BAMBOO KUDOS

Here's what our
our customers
are saying


BAMBOO UNIVERSITY

Growing Bamboo
in the Northwest


Caring for
Your Bamboo


Privacy & Blocking
with Bamboo


Bamboo Questions

Bamboo Indoors

Bamboo in Containers

FIND SANCTUARY

American Bamboo
Society


Nursery Links

Nusery Photo
Gallery 1


Nursery Photo
Gallery 2


Nursery Photo
Gallery 3


Nursery Photo
Gallery 4







JADE MOUNTAIN BAMBOO - WHO WE ARE

Phil Davidson, Chris Davidson, and John Douville own and operate Jade Mountain Bamboo, their Northwest bamboo nursery and store on the outskirts of Tacoma, just off SR 512. They also provide bamboo via mail-order.

As the the outgrowth of a home-based bamboo nursery begun in 1986, Jade Mountain now offers more than 50 varieties of hardy bamboo, ranging in size from small ground covers that barely reach a foot, to large majestic timber bamboos that soar 50 feet and more.

The staff at Jade Mountain are members of the American Bamboo Society and the local Pacific Northest Chapter.

About Phil Davidson
Phil Davidson has spent many years as a bamboo aficionado. As a member of the American Bamboo Society and the local Pacific Northest Chapter, Phil served as Editor of the Pacific Northwest Bamboo magazine from 1990 to 2002.

The Pacific Northwest Bamboo magazine is a quarterly publication of the Pacific NW chapter of the American Bamboo Society. An average issue contains more than 40 pages of photos and articles on bamboo from all over the world.

During his tenure as Editor, Phil was directly responsible for increasing the local membership from 110 members to over 475.

In his own words...

In the spring of 1948 I first saw bamboo as a 7 year-old child in the backyard of our home located on the outskirts of postwar Tokyo. My Father, a military intelligence Army officer, was assigned to General Macarthur's Joint Far East Staff as part of the Occupation forces. The new shoots were about a foot tall and unusual to me as I had never seen a plant that looked anything quite like bamboo.

A few days later I came home from school and was playing in the backyard when I thought to check the bamboo shoot again. To my surprise the shoot was now gone. I went inside and asked one of the servants if they knew anything about my missing shoot. Fumiko, 18 years old and just out of school herself, pointed to the preparation table where the shoot now lay, steaming and marinating in a dark brown sauce. This was to be part of their dinner. I asked to try a small slice and found it to be strange to my western tongue but tasty too.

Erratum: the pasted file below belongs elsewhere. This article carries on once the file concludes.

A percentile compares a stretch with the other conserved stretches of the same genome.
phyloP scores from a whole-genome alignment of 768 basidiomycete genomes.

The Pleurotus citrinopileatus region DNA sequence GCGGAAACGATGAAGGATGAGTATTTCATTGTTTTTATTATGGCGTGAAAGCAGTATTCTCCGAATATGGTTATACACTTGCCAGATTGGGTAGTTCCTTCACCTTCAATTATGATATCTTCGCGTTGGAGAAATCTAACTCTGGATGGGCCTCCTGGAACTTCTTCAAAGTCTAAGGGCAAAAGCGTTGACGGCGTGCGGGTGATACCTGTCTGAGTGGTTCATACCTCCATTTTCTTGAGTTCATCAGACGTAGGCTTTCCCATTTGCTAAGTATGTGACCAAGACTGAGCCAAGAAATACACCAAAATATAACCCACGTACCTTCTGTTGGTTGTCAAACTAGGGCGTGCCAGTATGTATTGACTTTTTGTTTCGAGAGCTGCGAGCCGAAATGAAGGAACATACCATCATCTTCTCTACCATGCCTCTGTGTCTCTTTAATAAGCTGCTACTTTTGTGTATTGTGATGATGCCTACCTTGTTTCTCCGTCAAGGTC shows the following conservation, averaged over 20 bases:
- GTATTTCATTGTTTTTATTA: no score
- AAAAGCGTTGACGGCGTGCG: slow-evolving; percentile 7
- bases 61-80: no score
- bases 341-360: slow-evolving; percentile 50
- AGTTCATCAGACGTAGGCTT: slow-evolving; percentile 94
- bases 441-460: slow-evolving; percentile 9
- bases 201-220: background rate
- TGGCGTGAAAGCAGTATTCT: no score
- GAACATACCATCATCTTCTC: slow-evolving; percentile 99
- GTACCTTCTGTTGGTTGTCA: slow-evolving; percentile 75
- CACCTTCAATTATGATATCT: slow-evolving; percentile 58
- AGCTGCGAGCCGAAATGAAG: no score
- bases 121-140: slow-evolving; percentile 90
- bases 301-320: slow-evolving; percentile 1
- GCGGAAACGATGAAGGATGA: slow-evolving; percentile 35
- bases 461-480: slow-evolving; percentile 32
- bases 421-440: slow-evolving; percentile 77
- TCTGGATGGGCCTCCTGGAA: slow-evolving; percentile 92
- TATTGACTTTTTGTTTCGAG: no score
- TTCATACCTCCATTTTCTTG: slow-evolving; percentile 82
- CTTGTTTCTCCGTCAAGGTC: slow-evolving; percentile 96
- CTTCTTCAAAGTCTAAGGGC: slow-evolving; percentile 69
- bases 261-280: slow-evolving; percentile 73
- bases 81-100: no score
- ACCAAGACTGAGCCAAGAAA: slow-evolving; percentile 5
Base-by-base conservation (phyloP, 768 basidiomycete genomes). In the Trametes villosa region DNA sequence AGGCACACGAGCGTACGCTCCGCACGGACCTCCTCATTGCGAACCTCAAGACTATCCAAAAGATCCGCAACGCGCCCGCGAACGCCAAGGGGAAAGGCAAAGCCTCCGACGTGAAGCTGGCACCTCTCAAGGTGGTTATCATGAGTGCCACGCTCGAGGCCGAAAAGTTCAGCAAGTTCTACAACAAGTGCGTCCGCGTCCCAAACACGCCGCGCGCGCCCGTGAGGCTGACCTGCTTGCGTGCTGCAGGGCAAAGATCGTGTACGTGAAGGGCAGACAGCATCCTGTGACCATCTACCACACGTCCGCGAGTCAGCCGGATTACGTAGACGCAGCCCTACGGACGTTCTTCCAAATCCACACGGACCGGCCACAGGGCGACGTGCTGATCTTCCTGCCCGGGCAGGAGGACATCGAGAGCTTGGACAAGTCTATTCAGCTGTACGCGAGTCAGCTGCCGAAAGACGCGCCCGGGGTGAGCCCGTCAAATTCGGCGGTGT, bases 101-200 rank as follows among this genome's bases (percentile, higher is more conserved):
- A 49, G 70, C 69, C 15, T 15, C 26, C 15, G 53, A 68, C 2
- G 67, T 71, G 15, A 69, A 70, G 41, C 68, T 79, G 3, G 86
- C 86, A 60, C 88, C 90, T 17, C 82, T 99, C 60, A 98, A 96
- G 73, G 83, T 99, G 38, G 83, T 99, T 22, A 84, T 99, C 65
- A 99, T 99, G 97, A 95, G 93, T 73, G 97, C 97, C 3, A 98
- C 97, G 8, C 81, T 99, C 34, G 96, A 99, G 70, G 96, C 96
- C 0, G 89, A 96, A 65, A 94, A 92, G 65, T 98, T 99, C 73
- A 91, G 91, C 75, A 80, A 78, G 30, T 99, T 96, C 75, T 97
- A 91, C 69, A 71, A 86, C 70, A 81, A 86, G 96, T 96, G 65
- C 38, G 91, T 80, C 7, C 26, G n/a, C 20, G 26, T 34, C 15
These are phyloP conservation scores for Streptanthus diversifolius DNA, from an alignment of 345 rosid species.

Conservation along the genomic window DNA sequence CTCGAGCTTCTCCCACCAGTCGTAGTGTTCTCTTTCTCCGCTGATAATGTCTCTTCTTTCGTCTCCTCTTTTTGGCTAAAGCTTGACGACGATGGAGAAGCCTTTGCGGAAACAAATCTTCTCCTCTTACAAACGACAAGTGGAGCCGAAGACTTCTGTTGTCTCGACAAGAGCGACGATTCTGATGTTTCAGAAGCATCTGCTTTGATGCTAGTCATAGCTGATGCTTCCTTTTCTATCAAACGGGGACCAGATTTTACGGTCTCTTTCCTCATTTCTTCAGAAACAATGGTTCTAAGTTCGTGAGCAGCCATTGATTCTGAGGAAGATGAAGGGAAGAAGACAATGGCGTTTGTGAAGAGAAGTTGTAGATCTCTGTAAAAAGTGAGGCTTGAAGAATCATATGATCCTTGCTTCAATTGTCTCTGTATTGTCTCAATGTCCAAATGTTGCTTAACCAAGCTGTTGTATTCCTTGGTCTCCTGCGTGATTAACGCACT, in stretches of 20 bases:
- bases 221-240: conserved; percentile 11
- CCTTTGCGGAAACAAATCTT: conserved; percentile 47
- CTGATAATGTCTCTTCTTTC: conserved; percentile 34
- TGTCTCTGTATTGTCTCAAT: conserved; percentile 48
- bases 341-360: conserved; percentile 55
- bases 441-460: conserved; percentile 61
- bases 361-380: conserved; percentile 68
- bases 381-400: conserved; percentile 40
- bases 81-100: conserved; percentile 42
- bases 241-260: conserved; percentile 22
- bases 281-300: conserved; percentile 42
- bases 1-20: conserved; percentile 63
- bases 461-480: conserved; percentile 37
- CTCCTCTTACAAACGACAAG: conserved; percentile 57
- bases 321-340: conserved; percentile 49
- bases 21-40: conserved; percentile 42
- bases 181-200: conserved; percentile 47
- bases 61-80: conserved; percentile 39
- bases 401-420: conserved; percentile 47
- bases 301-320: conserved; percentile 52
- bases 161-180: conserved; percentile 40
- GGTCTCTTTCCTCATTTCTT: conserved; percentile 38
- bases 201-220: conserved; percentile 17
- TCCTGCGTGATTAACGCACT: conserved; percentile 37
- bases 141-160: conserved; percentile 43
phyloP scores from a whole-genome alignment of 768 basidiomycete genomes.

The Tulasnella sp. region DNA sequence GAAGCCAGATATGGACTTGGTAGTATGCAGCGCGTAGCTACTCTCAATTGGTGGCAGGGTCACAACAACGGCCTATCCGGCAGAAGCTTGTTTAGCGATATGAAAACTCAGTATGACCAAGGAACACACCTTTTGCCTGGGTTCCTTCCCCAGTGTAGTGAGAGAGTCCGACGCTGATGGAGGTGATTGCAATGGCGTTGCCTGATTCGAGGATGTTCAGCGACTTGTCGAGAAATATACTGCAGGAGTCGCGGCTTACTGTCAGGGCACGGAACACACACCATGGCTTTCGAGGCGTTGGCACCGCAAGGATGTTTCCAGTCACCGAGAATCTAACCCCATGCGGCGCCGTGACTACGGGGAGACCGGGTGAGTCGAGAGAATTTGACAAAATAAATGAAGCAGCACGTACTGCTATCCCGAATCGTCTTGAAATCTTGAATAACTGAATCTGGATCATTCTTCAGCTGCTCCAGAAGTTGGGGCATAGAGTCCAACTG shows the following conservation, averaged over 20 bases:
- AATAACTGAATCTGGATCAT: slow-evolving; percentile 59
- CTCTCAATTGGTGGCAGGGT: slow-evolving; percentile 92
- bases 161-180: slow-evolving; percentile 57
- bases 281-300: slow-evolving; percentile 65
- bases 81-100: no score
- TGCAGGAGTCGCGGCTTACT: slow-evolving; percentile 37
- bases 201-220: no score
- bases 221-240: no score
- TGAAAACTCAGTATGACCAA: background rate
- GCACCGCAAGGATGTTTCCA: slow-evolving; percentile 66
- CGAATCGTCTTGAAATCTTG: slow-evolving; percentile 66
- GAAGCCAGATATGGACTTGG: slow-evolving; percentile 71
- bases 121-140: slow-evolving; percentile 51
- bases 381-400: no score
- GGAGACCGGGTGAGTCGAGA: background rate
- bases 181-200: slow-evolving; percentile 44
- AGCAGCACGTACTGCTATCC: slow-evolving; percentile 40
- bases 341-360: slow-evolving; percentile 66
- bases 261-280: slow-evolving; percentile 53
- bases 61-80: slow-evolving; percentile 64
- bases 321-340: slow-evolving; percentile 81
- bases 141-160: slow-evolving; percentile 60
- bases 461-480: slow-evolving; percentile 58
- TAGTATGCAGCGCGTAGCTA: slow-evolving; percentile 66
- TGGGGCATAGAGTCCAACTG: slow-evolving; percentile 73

In our family travels throughout Japan I often saw both wild and domesticated bamboo along with a few formal gardens composed of bamboo, pines, dwarf maple trees, rock and sometimes koi fish. I was not to see bamboo again until 1966 when I arrived in Vietnam. The sheer size of the tropical bamboos there was mindboggling with giants reaching 80 feet and more.

After 18 months in 'Nam I was reassigned to Fukuoka (Hakata) in southern Japan where I spent the next 5 years.

Japan is a very beautiful country and to me the most beautiful part is the southernmost island of Kyushu with its mild winters, hot humid summers, and rugged mountains alongside the turquoise Sea of Japan. I saw many species of bamboo in my travels when not working at the Army Field Station. On days off we would go back into the serene countryside with its valleys and hills where one saw rice paddies and along side the nearby bamboo groves up hill. I remember in amazement my first view of a vast forest of Moso, the true giant of hardy bamboos soaring 60 and 70 feet. The culms were so large it was almost impossible to get your hands around one.

That was more than 30 years ago and now as I revisit Japan every 5 or 6 years I go back to Kyushu and relive my youth and see the bamboo as it was and as it is.

About Chris Davidson and John Douville
Chris and John may be seen as the new strong backs at the nursery. Both started as everyday workers at the nursery who soon became addicted to the beauty and benefits of bamboo. After time, and Dale Chesnut's retiring from the nursery, they became equal owners and are now looking to take Jade Mountain in new and exciting directions.

About Dale Chesnut
While no longer involved in the day to day work at the nursery Dale Chesnut, once active owner, has taken a back seat to the nursery activites and is enjoying a semi-retired life with his wife Joanna.

Dale has achieved a balance of "water and dirt" in his life by being a commercial fisherman in Alaska in the summer time, and a gardener and nurseryman the rest of the year.

After fishing seasons were shortened in Alaska, Dale developed an interest in gardening after buying his wife, Joanna, a Japanese maple as a wedding anniversary gift in 1997. They soon had more maples than would fit in their front yard, so they expanded their private garden to include some pasture land they owned. That one maple resulted in an ongoing installation of a one acre garden that includes rare and unusual plants, a 40,000 gallon pond, as well as wood and stone sculptures either in place or commisioned to be created by local well known artists.

Dale and Joanna were interested in bamboo, but were concerned about adding plants to the garden that might be difficult to control. "After talking to members of the local chapter of the bamboo society," Dale said,"we realized that bamboo was perfect for us and would add to the Oriental feel we wanted in our garden. We learned it is easy to grow and easy to control, bamboo would be a great evergreen plant for our property."

Joanna has been a gardener all of her life, an interest she shared with her mother who had been invited to attend the Royal College of Horticulture in England. She considers Dale a perfect partner in helping in the garden, "since he likes to dig big holes and put big trees in them." "It's a guy thing," according to Dale.